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Market Analysis

Laurence Bryant (UK) - 2011: Evolution of Electronics in Mobile

2010 has been a landmark year for consumer electronics. User expectations have increased dramatically during the year due to the accelerated development of mobile Internet capabilities of handheld devices. In turn, this has resulted in numerous innovative designs, led by the revolutionary tablet form factor. Functionality and sleek design demands have added to the technology requirements, placing added pressure on manufacturers to re-invent the personal computing device and create a full mobile Internet experience.

Today's mobile device users have quickly learnt to expect constant broadband connectivity that will allow them to view a rich multimedia content online. There is also an expectation that these devices should offer an improved and more relevant experience of the internet through the integration of location with search, in comparison to the home personal computer.

Today's mobile devices are equipped with high definition video, gaming, modem connectivity, HTML5 and demand vastly increased levels of data processing. As a result of the increasing availability of multimedia rich content and consumer demand for devices that adequately display the information, mobile and smartphone device displays are now bigger and better. This improves viewing experience and usability. As a result, content and the way we view it is now driving mobile device design.
Feature-rich devices need to perform flexibly or ‘elastically' to manage the power consumption. Delivering high performance as required, such as running complex applications, engaging user interfaces and delivering Internet capabilities without lag. However, the processing technology needs to perform at optimal levels in low power or idle states to maintain battery life. It is crucial that the industry develops more low-power technologies to meet the consumer's expectation regarding access to quality content, anywhere and everywhere.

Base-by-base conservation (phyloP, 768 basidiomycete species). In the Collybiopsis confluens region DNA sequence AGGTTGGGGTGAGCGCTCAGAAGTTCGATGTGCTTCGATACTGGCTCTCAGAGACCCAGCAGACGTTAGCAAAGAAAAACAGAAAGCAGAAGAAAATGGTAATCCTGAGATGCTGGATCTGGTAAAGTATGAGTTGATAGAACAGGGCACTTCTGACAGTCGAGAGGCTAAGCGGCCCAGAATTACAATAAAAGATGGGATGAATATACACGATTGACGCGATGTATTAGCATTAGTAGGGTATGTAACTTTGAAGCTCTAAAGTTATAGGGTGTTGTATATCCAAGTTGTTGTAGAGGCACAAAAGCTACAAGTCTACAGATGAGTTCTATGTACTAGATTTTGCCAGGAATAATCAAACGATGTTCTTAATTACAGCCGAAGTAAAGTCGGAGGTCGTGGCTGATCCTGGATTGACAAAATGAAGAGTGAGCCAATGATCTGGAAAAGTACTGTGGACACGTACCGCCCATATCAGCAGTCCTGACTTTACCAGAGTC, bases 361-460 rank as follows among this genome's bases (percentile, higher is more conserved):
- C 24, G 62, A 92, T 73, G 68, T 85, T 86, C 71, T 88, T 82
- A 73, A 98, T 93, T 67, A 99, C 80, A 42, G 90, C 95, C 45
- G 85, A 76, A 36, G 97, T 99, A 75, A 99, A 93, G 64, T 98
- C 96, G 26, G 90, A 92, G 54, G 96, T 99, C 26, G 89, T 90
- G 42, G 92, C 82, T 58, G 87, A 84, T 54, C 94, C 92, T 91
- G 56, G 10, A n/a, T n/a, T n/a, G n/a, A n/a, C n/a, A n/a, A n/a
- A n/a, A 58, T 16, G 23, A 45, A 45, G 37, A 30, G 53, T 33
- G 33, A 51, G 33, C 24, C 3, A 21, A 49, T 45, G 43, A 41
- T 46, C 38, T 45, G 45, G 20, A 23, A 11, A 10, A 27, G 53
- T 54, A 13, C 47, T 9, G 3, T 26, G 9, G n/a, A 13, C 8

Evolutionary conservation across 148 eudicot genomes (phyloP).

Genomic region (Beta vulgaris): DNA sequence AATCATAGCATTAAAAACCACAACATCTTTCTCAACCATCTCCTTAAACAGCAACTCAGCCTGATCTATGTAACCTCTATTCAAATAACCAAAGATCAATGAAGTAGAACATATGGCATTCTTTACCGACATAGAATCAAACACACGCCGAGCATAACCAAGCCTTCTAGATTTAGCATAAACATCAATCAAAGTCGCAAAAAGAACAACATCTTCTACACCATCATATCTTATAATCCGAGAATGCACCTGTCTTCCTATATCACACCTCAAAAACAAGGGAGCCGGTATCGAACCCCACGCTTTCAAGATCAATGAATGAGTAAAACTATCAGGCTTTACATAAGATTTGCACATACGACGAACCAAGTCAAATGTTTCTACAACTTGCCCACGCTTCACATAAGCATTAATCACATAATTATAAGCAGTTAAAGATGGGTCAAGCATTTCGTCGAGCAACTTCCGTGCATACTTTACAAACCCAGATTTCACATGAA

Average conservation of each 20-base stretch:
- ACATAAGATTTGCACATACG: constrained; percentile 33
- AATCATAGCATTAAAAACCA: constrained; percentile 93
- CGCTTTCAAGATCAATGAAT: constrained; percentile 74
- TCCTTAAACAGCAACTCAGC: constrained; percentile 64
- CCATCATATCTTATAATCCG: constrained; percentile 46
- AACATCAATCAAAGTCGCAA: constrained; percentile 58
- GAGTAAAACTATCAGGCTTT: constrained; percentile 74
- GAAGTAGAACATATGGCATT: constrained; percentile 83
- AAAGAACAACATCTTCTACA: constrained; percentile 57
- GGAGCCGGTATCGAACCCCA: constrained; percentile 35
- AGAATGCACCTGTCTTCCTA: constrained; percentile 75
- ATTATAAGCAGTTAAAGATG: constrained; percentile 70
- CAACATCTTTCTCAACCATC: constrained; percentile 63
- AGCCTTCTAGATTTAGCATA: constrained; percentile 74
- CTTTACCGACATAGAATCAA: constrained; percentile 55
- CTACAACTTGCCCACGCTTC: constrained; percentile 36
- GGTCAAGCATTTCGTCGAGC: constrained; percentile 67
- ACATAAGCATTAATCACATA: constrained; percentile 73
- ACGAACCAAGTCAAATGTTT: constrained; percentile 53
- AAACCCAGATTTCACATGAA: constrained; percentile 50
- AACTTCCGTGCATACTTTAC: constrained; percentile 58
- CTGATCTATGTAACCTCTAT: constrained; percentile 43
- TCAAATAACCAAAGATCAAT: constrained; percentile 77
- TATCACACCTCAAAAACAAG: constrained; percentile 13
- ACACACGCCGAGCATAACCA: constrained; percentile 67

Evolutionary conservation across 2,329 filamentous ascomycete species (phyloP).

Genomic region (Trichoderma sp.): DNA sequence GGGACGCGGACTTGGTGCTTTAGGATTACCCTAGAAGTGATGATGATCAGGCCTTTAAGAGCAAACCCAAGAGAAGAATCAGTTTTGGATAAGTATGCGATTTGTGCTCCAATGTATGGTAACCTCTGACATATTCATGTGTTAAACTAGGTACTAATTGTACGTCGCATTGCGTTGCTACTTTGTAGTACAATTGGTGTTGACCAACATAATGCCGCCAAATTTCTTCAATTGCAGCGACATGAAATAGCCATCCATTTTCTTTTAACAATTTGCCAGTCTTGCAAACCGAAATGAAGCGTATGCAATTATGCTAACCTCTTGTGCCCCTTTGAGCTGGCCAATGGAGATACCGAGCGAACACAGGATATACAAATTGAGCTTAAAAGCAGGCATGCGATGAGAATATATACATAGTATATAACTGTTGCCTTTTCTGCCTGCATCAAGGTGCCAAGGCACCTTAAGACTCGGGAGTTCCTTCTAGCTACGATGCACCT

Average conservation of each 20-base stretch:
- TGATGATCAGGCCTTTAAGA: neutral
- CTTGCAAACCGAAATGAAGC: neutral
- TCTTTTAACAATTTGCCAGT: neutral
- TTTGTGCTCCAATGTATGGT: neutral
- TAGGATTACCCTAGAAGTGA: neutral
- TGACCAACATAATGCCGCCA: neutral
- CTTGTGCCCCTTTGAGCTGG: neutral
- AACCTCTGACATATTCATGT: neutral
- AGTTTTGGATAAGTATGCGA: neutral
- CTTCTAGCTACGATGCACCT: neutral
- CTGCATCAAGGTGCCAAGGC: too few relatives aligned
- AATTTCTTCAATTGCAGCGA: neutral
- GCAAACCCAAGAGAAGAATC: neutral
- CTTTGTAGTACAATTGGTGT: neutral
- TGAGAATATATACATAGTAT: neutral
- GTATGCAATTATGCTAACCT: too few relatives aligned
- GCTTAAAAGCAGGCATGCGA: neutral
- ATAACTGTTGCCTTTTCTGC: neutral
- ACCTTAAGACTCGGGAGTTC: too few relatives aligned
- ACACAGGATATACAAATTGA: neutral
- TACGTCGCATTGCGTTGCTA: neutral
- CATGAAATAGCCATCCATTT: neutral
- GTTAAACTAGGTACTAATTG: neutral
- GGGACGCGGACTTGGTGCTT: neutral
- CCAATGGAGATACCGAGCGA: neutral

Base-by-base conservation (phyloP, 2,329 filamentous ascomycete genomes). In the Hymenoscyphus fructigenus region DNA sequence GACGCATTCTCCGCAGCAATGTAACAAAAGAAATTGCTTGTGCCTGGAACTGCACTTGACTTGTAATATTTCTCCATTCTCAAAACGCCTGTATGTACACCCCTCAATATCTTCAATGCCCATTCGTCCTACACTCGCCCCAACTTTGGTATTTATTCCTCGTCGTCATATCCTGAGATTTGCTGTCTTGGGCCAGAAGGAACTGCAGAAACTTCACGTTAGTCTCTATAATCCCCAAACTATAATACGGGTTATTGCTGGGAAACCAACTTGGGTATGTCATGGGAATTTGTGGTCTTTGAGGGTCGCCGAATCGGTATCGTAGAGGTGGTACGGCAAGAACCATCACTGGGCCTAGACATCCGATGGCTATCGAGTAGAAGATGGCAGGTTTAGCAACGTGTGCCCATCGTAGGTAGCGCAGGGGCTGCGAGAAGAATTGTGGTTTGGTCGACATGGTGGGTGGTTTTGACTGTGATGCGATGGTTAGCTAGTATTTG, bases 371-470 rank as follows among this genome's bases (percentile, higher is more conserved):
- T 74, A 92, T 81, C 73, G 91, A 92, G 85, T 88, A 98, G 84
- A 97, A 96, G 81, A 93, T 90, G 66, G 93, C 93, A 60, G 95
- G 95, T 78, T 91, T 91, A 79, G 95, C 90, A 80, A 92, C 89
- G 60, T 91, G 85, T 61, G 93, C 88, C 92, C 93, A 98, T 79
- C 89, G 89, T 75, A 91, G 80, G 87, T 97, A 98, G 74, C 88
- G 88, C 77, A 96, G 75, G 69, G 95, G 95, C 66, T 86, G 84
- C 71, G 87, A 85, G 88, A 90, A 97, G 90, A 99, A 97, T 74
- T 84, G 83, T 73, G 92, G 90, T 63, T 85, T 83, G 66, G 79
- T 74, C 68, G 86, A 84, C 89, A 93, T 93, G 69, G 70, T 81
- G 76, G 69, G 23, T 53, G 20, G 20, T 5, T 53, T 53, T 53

As the industry searches for new ways to meet these expectations, one technique called symmetric multiprocessing (SMP) will be adopted on mobile platforms to deliver more peak processing performance within the same power budget. With SMP, multiple identical processors access a single shared memory and run a single operating system scheduling tasks seamlessly between the processors to maximise performance and power consumption as required by the task in hand.

In 2010 there was a huge shift in device form factor with the introduction of new touch-screen tablets to the market. Next year we expect to see a couple of factors in play Firstly, manufacturers will be broadening their portfolios as they move the smartphone & tablet experience to lower price points feeding the amazing appetite in the market for these devices. Within a couple of years we will see the smartphone shipments outpace the combined shipments of desktop and smartbook PC, making the smartphone the number one target for application developers. As the market expands, it will be left to the same manufacturers to try and create 2011's ‘must-have' devices. This will be ever more defined by the functionality of the software and the closer integration of internet services running on multiprocessing technology, squeezing ever more performance into mobile devices.

Laurence Bryant, director of mobile solutions at ARM.

 

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